One of the most successful alpine skiers in American history, New Hampshire's Bode Miller has captured the attention of the world with his incredible athletic balance and ability to produce jaw-dropping performances on skis. (Cody Downard)
This season, there were comebacks all around the FIS World Cup circuit to keep the year interesting—specifically Bode Miller, Axel Lund Svindal and Lindsey Vonn, to name a few. Together, they kept fans on their toes.
After his comeback crash at the Vail/Beaver Creek World Championships, Bode Miller (Franconia, NH) addresses the question everyone wants to know: Will he retire? He responds to this and more.
Now that the stands are empty, the cowbells have quieted and the dust has settled on the 2015 FIS Alpine World Ski Championships in Vail/Beaver Creek, all that is left is the memories.
The U.S. Ski Team wrapped up the 2015 FIS Alpine World Ski Championships with a strong closing weekend, finishing with five medals.
A month before the start of the FIS Alpine World Ski Championships, one of the sport’s most celebrated stars held court with media at the Westin in Avon. After two days of training, the jury was still out on whether Bode Miller would race.
Bode Miller left his future options open in an exclusive interview with NBC’s Dan Hicks that aired during coverage of the men’s downhill Saturday from Beaver Creek. Miller’s teammate Travis Ganong won the silver medal with three Americans in the top nine.
What does the future hold in store for Bode Miller? The ski racing star talks exclusively to NBC's Dan Hicks at 2:30 p.m. EST Saturday.
With bluebird skies overhead, the men raced the FIS Alpine World Ski Championships super G in Beaver Creek, CO. Ted Ligety was the top finishing American in ninth place, while Bode Miller made his return to ski racing with a huge crash.
Kitzbuehel's Hahnenkamm is regarded as the most demanding track on the circuit and the “Super Bowl” of ski racing. It’s so notable Red Bull created a film about it, “Streif – One Hell of a Ride.” It’s fast, dangerous and thrilling. Get ready.
American ski racing fans will have the broadest TV and streaming coverage ever as the U.S. Ski Team takes to the fabled Streif this Saturday for the 75th running of the Hahnenkamm. Universal Sports Network and NBCSN will provide coverage.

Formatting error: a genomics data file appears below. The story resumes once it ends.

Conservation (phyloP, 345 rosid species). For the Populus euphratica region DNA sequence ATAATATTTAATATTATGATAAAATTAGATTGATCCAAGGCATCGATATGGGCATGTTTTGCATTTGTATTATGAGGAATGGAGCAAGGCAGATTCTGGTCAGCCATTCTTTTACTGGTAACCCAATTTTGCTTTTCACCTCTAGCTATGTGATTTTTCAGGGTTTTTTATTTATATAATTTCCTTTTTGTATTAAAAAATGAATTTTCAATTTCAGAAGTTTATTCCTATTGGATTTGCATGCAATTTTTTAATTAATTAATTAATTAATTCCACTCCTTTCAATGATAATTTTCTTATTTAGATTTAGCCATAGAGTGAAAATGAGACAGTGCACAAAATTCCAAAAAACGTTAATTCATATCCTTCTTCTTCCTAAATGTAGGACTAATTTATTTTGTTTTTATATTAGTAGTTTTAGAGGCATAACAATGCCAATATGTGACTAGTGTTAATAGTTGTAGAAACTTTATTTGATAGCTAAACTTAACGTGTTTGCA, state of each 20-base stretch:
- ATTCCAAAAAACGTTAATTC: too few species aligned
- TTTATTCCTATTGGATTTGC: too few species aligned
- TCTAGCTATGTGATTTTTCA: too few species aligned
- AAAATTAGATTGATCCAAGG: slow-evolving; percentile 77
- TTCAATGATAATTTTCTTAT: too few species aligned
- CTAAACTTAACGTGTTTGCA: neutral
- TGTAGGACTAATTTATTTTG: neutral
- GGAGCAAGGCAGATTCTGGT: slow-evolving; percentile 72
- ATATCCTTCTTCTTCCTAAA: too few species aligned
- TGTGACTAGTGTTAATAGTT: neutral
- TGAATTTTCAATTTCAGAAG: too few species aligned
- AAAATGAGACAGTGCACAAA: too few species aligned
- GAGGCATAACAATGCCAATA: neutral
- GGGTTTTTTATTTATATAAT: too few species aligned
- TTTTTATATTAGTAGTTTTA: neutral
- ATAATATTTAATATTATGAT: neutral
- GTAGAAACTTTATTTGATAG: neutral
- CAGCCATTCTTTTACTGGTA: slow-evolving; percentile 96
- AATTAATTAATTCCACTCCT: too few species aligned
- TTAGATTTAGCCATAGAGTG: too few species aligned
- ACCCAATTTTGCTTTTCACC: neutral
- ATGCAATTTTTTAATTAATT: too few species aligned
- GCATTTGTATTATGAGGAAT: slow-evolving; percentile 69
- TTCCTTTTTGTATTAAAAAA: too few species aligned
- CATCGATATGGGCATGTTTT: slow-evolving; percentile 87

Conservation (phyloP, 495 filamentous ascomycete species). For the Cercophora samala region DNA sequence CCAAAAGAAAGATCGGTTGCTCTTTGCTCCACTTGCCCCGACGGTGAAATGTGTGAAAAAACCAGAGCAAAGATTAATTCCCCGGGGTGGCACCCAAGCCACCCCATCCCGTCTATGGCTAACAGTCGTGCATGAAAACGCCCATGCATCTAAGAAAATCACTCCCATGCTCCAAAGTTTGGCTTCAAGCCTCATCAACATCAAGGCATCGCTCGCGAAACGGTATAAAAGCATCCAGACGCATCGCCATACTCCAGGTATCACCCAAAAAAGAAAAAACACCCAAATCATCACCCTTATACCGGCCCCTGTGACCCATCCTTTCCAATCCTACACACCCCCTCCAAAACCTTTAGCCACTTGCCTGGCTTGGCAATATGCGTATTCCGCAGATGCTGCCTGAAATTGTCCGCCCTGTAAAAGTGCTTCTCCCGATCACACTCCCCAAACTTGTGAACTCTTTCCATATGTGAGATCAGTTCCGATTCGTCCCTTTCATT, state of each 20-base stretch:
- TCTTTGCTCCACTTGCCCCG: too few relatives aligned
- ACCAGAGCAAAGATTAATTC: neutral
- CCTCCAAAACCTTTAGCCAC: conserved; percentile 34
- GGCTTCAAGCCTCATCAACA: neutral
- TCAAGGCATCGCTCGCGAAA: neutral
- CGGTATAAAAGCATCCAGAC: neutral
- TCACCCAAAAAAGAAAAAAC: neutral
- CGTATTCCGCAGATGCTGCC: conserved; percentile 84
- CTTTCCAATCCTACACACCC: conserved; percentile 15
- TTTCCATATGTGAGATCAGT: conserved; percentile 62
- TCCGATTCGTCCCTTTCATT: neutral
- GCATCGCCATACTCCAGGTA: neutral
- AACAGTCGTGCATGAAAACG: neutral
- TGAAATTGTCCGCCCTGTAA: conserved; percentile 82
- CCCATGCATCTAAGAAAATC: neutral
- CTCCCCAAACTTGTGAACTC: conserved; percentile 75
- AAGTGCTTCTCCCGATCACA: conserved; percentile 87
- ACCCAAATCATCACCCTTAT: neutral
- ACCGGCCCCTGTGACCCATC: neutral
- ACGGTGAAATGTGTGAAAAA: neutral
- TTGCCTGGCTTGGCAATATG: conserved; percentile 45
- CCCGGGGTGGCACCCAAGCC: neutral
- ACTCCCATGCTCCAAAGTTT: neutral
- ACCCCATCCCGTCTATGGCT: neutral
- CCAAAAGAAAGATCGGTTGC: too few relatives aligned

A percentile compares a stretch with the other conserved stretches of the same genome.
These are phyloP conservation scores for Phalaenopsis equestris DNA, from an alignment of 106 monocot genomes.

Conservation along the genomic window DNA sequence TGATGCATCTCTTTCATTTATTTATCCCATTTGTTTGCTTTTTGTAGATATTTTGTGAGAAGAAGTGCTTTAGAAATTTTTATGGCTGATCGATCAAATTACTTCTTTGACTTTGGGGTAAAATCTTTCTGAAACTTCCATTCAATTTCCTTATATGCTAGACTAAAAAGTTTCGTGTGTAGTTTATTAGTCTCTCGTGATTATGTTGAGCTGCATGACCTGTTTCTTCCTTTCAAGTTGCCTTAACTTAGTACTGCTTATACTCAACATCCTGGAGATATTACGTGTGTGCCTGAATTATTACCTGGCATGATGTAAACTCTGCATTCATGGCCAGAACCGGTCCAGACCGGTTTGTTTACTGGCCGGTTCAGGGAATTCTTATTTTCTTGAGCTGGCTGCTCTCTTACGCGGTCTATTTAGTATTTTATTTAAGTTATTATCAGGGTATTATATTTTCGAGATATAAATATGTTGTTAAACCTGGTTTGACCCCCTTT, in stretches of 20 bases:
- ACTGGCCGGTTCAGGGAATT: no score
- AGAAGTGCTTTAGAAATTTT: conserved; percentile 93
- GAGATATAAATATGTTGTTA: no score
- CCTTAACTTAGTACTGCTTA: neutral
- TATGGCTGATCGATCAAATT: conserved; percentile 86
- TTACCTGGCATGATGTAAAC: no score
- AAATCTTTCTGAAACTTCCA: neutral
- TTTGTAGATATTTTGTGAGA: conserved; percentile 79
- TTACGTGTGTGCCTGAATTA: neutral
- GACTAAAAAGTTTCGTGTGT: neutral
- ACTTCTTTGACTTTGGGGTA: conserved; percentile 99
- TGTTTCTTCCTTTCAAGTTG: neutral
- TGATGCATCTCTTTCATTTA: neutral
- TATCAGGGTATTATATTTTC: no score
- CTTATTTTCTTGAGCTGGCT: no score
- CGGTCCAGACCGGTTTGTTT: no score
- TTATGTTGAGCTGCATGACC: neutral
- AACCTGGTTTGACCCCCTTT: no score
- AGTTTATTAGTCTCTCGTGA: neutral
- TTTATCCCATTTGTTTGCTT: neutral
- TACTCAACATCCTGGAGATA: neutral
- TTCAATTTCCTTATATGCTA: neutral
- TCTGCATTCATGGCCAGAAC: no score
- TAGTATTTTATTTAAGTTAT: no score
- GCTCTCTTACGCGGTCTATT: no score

Bode Miller picked quite the downhill to begin his season - Wengen's fabled Lauberhorn.
Olympic champion Bode Miller will undergo outpatient back surgery today but is planning to return to the Audi FIS Ski World Cup in January based on the outcome of the surgery.
Huge crowds turned out for the formal announcement of the 2014-15 U.S. Alpine Ski Team at the Nature Valley First Tracks festivities at Copper Mountain
As the Audi FIS Alpine World Cup gets underway this weekend in Soelden, the clock ticked down to 100 days until the Feb. 2-15 FIS Alpine World Ski Championships in Vail/Beaver Creek.
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One of the most successful alpine skiers in American history, New Hampshire's Bode Miller has captured the attention of the world with his incredible athletic balance and ability to produce jaw-dropping performances on skis. Raised in an electricity free home, the two-time World Cup overall champion, four-time World Champion and six-time Olympic medalist has risen to become one of the most prolific international athletes.
Miller made a strategic decision to skip the entire 2013 competition season in order to recover completely from knee surgery. That decision paid off in spades during the 2014 season. Case in point: just a few races into the season, he finished second in the Audi Birds of Prey giant slalom. It was his first podium in the discipline since 2007. From there he continued to roll, adding downhill and super G podiums in Kitzbuehel before notching a historic sixth Olympic medal with super G bronze in Sochi. To cap it all off, Miller completed his first full World Cup season (his first since winning the overall in 2008) with a season-ending podium in the Lenzerheide super G.
After making the decision to undergo surgery early in the 2015 season to relieve pain caused by a herniated disc in his lower back. His comeback was steady and strong, and he felt strong enough to forerun at Wengen and then ski training runs at Kitzbuehel—a race that eludes him—before opting to forerun Kitzbuehel instead, buying himself a little more recovery time before World Championships at Vail/Beaver Creek.
His season debut would be the super G at World Championships. In classic Bode style, Miller did not hold back and led all splits behind leader Georg Streitberger of Austria at the World Championships downhill in Beaver Creek. But when he went over Golden Eagle, he got caught in a panel and completely lost control, spinning around before tumbling and suffering from a severed hamstring tendon. Would he go out any other way?
The question everyone's still asking: Will Bode be back?! ”I tried retiring a couple of times, it just didn’t stick,” said Bode after the season-ending injury. “I haven’t [made up my mind] yet, but I’m leaning pretty heavily towards not going out there.” Will he be back? Stay tuned…
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